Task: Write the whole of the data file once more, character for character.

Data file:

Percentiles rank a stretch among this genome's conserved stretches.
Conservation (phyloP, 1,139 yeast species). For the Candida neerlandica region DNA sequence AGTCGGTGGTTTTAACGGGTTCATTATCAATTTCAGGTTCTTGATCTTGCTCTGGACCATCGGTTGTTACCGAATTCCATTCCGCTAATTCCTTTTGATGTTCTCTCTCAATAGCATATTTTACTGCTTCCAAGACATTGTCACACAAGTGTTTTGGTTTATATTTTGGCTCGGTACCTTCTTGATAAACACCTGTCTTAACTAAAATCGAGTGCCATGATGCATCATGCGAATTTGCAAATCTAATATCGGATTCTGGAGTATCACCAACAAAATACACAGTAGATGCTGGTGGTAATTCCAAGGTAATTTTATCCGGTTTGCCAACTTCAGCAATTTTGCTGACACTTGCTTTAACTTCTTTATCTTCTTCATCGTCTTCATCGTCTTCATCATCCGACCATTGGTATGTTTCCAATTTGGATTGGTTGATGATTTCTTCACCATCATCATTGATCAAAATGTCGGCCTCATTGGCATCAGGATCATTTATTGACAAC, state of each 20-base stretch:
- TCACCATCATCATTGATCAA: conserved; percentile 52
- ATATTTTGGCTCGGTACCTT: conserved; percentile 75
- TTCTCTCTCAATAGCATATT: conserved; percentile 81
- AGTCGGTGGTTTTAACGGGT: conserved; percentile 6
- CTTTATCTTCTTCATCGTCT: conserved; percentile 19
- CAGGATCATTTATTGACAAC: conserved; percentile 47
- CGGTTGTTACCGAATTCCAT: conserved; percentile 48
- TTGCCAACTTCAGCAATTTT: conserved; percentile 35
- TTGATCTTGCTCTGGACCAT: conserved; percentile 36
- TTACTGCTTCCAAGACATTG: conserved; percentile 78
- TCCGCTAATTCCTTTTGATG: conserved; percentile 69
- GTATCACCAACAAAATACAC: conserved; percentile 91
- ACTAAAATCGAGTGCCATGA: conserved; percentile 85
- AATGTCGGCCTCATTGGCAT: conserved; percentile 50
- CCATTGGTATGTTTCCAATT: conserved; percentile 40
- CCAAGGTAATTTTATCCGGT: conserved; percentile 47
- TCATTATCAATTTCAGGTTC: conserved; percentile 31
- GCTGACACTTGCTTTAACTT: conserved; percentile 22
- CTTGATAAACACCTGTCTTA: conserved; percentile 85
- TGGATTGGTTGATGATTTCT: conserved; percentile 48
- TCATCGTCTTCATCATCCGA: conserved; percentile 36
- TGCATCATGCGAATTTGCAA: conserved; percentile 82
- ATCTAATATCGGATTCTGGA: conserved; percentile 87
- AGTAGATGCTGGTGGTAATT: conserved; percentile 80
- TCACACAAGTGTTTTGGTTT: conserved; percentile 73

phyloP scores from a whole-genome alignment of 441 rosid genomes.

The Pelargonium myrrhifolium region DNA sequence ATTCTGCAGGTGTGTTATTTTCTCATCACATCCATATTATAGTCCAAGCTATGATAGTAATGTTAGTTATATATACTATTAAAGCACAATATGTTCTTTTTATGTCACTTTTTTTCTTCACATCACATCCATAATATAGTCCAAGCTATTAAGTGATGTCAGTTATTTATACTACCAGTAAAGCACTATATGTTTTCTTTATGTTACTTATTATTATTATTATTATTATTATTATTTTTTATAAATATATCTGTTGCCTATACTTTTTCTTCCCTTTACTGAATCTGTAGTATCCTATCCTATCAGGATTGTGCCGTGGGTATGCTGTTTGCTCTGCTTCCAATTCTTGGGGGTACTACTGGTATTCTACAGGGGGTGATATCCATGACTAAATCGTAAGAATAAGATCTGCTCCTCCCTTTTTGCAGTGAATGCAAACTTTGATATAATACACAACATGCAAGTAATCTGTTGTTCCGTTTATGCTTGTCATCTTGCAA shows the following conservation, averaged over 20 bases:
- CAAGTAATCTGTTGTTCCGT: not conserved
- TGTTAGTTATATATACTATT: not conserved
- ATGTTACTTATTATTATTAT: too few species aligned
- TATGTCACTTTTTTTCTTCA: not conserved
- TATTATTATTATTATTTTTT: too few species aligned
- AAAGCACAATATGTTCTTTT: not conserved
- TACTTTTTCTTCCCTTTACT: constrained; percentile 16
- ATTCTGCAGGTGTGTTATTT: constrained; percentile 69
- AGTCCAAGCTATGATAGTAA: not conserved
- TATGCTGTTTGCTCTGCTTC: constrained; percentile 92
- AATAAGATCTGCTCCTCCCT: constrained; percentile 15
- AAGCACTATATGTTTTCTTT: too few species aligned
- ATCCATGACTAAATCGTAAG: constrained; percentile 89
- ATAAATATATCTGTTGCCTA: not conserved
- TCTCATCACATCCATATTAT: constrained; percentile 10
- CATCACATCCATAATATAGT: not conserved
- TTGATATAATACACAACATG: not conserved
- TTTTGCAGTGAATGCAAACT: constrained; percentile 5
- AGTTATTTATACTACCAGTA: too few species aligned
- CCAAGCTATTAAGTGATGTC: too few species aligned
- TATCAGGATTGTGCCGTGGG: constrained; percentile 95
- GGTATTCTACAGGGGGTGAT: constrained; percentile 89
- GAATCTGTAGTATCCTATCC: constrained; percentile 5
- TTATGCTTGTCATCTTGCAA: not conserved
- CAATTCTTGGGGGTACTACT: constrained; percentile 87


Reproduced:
Percentiles rank a stretch among this genome's conserved stretches.
Conservation (phyloP, 1,139 yeast species). For the Candida neerlandica region DNA sequence AGTCGGTGGTTTTAACGGGTTCATTATCAATTTCAGGTTCTTGATCTTGCTCTGGACCATCGGTTGTTACCGAATTCCATTCCGCTAATTCCTTTTGATGTTCTCTCTCAATAGCATATTTTACTGCTTCCAAGACATTGTCACACAAGTGTTTTGGTTTATATTTTGGCTCGGTACCTTCTTGATAAACACCTGTCTTAACTAAAATCGAGTGCCATGATGCATCATGCGAATTTGCAAATCTAATATCGGATTCTGGAGTATCACCAACAAAATACACAGTAGATGCTGGTGGTAATTCCAAGGTAATTTTATCCGGTTTGCCAACTTCAGCAATTTTGCTGACACTTGCTTTAACTTCTTTATCTTCTTCATCGTCTTCATCGTCTTCATCATCCGACCATTGGTATGTTTCCAATTTGGATTGGTTGATGATTTCTTCACCATCATCATTGATCAAAATGTCGGCCTCATTGGCATCAGGATCATTTATTGACAAC, state of each 20-base stretch:
- TCACCATCATCATTGATCAA: conserved; percentile 52
- ATATTTTGGCTCGGTACCTT: conserved; percentile 75
- TTCTCTCTCAATAGCATATT: conserved; percentile 81
- AGTCGGTGGTTTTAACGGGT: conserved; percentile 6
- CTTTATCTTCTTCATCGTCT: conserved; percentile 19
- CAGGATCATTTATTGACAAC: conserved; percentile 47
- CGGTTGTTACCGAATTCCAT: conserved; percentile 48
- TTGCCAACTTCAGCAATTTT: conserved; percentile 35
- TTGATCTTGCTCTGGACCAT: conserved; percentile 36
- TTACTGCTTCCAAGACATTG: conserved; percentile 78
- TCCGCTAATTCCTTTTGATG: conserved; percentile 69
- GTATCACCAACAAAATACAC: conserved; percentile 91
- ACTAAAATCGAGTGCCATGA: conserved; percentile 85
- AATGTCGGCCTCATTGGCAT: conserved; percentile 50
- CCATTGGTATGTTTCCAATT: conserved; percentile 40
- CCAAGGTAATTTTATCCGGT: conserved; percentile 47
- TCATTATCAATTTCAGGTTC: conserved; percentile 31
- GCTGACACTTGCTTTAACTT: conserved; percentile 22
- CTTGATAAACACCTGTCTTA: conserved; percentile 85
- TGGATTGGTTGATGATTTCT: conserved; percentile 48
- TCATCGTCTTCATCATCCGA: conserved; percentile 36
- TGCATCATGCGAATTTGCAA: conserved; percentile 82
- ATCTAATATCGGATTCTGGA: conserved; percentile 87
- AGTAGATGCTGGTGGTAATT: conserved; percentile 80
- TCACACAAGTGTTTTGGTTT: conserved; percentile 73

phyloP scores from a whole-genome alignment of 441 rosid genomes.

The Pelargonium myrrhifolium region DNA sequence ATTCTGCAGGTGTGTTATTTTCTCATCACATCCATATTATAGTCCAAGCTATGATAGTAATGTTAGTTATATATACTATTAAAGCACAATATGTTCTTTTTATGTCACTTTTTTTCTTCACATCACATCCATAATATAGTCCAAGCTATTAAGTGATGTCAGTTATTTATACTACCAGTAAAGCACTATATGTTTTCTTTATGTTACTTATTATTATTATTATTATTATTATTATTTTTTATAAATATATCTGTTGCCTATACTTTTTCTTCCCTTTACTGAATCTGTAGTATCCTATCCTATCAGGATTGTGCCGTGGGTATGCTGTTTGCTCTGCTTCCAATTCTTGGGGGTACTACTGGTATTCTACAGGGGGTGATATCCATGACTAAATCGTAAGAATAAGATCTGCTCCTCCCTTTTTGCAGTGAATGCAAACTTTGATATAATACACAACATGCAAGTAATCTGTTGTTCCGTTTATGCTTGTCATCTTGCAA shows the following conservation, averaged over 20 bases:
- CAAGTAATCTGTTGTTCCGT: not conserved
- TGTTAGTTATATATACTATT: not conserved
- ATGTTACTTATTATTATTAT: too few species aligned
- TATGTCACTTTTTTTCTTCA: not conserved
- TATTATTATTATTATTTTTT: too few species aligned
- AAAGCACAATATGTTCTTTT: not conserved
- TACTTTTTCTTCCCTTTACT: constrained; percentile 16
- ATTCTGCAGGTGTGTTATTT: constrained; percentile 69
- AGTCCAAGCTATGATAGTAA: not conserved
- TATGCTGTTTGCTCTGCTTC: constrained; percentile 92
- AATAAGATCTGCTCCTCCCT: constrained; percentile 15
- AAGCACTATATGTTTTCTTT: too few species aligned
- ATCCATGACTAAATCGTAAG: constrained; percentile 89
- ATAAATATATCTGTTGCCTA: not conserved
- TCTCATCACATCCATATTAT: constrained; percentile 10
- CATCACATCCATAATATAGT: not conserved
- TTGATATAATACACAACATG: not conserved
- TTTTGCAGTGAATGCAAACT: constrained; percentile 5
- AGTTATTTATACTACCAGTA: too few species aligned
- CCAAGCTATTAAGTGATGTC: too few species aligned
- TATCAGGATTGTGCCGTGGG: constrained; percentile 95
- GGTATTCTACAGGGGGTGAT: constrained; percentile 89
- GAATCTGTAGTATCCTATCC: constrained; percentile 5
- TTATGCTTGTCATCTTGCAA: not conserved
- CAATTCTTGGGGGTACTACT: constrained; percentile 87